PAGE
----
Open search
« Tuna 1 / 2021

The Maneeži Street Archive Buildings

The archive on Maneeži Street has already existed for 80 years. Yet how much do we know about the past of this area, of its development, and of how things have gone for it in the time leading up to the erection of the archive buildings? What do we know about this area at all?

This area was too damp in the 17th century and was unsuitable as a place to live. This entire area was called Kompasna. This district apparently got its name after the pub named Kompasna/Kompass that was located in the area. The single storey manège built out of horizontal logs that belonged to Tallinn’s Society for Promoting Horseback Riding was opened on 1 May 1876. The current Maneeži Street was named after it. The year of origin of the street is considered to be 1877. The merchant Prohorov’s two-storey wooden house was erected on the lot at Maneeži Street 2 in 1879. That house remained there until 1939. The Linda Estonian Merchant Ship Society built its storehouse on the lot at Maneeži Street 4 in 1882. The architect of this grandiose building was Rudolf Otto von Knüpffer. One of his best-known buildings nowadays is the Haapsalu Kursaal. The City of Tallinn acquired this building in 1914 and the City of Tallinn Pawn Office began operating there. Since the Pawn Office prospered, the city acquired the adjacent lot at Maneeži Street 2. A new 5-storey stone building designed by Asti Valamaa was built in place of the merchant Prohorov’s wooden house. The building was completed in the spring of 1940, yet the Pawn Office’s joy arising from the new building proved to be short-lived. The Red Army coveted the building in the summer of 1940, but it was not sufficiently suitable for them. The Soviet regime started collecting vast amounts of archival materials from the institutions of the Republic of Estonia. The Pawn Office was deprived of the building’s 4th and 5th storeys in September of 1940 for this purpose. The 2nd and 3rd storeys were added in 1941. Regardless of this, the archives were so short of space that archive storage rooms were located in many places throughout the city. It was even believed that if other buildings could not be acquired for the archive, the Church of St. Olaf or the Alexander Nevsky Cathedral on Toompea should be put to use for this purpose.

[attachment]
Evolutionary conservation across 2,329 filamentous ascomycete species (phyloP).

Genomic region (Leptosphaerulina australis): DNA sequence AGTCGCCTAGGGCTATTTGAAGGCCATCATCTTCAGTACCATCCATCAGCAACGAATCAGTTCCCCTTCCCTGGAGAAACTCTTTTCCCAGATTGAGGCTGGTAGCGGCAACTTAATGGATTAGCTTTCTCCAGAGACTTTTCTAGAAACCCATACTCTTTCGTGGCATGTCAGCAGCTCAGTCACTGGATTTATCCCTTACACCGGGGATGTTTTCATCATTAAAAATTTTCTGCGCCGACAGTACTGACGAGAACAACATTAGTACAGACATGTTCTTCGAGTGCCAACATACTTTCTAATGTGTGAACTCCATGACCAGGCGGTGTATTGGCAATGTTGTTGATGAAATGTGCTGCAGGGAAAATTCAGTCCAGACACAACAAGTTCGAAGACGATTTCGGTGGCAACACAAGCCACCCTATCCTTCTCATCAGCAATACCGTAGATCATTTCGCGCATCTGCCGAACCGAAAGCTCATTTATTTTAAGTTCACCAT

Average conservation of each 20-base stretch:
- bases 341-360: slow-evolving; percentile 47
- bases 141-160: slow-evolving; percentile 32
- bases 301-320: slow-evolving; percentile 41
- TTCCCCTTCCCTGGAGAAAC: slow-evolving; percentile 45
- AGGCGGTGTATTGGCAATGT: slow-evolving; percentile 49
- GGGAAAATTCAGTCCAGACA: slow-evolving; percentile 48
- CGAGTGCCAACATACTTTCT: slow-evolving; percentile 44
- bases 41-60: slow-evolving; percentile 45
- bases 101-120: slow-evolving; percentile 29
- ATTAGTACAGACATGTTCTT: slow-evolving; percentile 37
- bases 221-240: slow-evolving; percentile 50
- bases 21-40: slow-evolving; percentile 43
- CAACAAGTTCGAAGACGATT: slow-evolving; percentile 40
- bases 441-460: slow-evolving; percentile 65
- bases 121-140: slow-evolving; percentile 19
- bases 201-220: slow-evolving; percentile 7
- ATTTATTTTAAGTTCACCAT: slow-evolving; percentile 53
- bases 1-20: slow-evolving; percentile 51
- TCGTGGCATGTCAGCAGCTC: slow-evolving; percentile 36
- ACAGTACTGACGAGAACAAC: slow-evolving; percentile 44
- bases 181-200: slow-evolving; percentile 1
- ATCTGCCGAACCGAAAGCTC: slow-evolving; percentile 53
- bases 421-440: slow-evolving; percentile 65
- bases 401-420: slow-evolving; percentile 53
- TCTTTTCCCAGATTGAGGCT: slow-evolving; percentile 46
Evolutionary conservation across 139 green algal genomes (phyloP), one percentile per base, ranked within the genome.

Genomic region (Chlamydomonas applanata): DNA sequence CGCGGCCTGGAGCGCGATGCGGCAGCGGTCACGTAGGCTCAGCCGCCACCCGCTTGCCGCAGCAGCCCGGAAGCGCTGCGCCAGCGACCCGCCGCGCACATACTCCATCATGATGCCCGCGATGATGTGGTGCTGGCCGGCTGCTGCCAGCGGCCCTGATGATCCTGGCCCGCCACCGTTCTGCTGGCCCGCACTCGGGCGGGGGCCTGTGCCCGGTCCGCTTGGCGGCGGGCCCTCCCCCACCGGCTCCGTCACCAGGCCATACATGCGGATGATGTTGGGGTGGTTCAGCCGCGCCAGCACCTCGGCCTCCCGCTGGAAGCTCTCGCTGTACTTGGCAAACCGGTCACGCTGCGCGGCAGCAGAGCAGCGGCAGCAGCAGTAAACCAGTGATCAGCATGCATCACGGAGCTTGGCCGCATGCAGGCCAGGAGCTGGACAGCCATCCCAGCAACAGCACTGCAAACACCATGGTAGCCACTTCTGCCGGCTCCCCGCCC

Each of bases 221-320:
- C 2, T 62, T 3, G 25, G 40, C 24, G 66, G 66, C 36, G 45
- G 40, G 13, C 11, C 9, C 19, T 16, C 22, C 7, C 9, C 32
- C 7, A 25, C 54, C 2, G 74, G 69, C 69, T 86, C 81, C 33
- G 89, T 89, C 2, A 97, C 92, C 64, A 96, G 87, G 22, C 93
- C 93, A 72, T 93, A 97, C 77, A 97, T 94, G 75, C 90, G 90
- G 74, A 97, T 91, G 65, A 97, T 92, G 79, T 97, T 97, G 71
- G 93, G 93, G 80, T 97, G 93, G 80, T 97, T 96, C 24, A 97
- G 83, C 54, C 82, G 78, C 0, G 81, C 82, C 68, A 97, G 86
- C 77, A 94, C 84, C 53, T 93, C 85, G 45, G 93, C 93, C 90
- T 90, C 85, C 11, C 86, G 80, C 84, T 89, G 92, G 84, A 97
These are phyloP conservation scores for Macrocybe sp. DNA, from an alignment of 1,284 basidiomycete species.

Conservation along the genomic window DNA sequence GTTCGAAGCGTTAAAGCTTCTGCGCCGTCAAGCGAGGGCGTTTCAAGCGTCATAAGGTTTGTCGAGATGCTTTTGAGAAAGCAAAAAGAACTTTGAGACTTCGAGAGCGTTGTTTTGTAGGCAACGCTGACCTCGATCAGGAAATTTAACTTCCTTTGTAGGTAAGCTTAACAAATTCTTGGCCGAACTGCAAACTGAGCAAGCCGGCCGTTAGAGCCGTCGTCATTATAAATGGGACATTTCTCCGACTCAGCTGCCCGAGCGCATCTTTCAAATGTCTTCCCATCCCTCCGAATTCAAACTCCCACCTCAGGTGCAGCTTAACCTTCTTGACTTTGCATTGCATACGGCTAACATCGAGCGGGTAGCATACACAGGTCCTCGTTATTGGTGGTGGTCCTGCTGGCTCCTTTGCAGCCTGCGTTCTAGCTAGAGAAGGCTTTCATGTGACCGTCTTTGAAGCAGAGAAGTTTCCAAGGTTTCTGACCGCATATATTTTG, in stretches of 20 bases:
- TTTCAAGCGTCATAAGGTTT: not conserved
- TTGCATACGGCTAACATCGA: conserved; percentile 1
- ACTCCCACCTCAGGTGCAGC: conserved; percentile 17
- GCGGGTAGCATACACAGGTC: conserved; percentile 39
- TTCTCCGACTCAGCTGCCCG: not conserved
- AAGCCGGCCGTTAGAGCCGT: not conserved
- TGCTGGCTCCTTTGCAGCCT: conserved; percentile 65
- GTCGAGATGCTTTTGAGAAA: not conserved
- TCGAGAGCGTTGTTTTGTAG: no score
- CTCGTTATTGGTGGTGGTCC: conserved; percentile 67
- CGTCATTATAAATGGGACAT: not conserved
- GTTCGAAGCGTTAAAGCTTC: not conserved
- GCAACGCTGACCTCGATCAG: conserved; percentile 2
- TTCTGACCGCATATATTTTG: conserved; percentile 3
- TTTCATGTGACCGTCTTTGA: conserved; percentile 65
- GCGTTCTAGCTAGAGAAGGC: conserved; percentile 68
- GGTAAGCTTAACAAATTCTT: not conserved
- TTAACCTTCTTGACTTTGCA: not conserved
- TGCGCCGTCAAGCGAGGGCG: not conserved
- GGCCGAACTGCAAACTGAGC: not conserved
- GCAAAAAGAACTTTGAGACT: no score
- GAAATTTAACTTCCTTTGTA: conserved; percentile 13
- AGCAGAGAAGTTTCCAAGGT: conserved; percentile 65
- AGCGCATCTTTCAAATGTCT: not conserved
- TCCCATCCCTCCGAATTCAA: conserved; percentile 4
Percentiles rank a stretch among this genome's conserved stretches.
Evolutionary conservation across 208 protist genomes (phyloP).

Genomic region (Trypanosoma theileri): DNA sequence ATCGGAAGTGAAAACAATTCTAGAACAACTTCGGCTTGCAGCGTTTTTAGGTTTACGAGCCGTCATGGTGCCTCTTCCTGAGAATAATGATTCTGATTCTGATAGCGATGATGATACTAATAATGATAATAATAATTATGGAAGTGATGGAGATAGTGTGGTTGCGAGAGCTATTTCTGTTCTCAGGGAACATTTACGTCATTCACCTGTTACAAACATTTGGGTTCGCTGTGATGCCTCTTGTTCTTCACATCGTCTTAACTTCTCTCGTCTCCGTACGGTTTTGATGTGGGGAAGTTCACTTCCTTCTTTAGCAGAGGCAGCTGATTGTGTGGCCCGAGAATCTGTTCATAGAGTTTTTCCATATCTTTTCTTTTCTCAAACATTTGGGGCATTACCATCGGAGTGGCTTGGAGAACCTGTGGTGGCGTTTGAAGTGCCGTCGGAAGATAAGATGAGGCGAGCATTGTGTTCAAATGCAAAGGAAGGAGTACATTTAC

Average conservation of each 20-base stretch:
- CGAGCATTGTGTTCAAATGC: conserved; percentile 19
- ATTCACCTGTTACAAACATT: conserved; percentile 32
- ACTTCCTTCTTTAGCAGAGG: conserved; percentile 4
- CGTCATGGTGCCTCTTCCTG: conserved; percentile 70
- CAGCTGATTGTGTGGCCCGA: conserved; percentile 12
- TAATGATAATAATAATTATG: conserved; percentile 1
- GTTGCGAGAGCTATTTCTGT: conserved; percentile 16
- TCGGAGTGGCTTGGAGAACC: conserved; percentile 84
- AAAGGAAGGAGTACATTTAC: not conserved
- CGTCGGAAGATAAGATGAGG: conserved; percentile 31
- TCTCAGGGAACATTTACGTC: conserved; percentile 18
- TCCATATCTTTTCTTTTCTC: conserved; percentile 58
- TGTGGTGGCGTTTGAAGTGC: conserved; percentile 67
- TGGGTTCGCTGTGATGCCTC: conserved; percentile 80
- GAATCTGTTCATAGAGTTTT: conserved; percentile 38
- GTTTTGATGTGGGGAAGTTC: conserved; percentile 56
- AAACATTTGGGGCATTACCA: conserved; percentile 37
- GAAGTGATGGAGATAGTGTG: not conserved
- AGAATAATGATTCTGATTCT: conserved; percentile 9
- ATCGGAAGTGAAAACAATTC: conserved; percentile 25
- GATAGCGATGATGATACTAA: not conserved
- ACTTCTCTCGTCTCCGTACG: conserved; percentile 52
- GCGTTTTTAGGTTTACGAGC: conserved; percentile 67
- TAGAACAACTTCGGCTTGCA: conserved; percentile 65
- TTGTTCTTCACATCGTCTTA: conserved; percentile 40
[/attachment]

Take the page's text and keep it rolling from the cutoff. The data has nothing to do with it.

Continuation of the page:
The bombing of Tallinn by the Soviet air force on 9 March 1944 affected Maneeži Street quite significantly. The archive building at Maneeži Street 2 caught fire and a substantial amount of archival materials there was destroyed. The main building of the Pawn Office located at Maneeži Street 4 was struck by a bomb and only its exterior walls were left standing. The buildings at Maneeži Street 6, 8 and 10 were destroyed. Building no. 1 of the Room Hotel on the other side of Maneeži Street was damaged in many places. The rest of the buildings were practically destroyed. Only the buildings at Maneeži Street 2 and 3 remained standing after the March bombing on Maneeži Street. New buildings started being built on Maneeži Street in the post-war period. Surprisingly, it turned out that they were all meant for employees of the ESSR Ministry of Internal Affairs. It was not until 1960 that the Pawn Office ruins were bulldozed. The archive building was erected there, and it was completed in 1965. The archive depositories were fully completed in 1970.

The City of Tallinn Pawn Office had remained for a long time on the first storey at Maneeži Street 2. It moved out of that space in 1982 and from that time onward, the buildings at Maneeži Street 2 and 4 have been entirely at the disposal of the archive. The archive will also move out of this space quite soon. Corresponding rooms should be completed for the archive in the Estonian National Library building.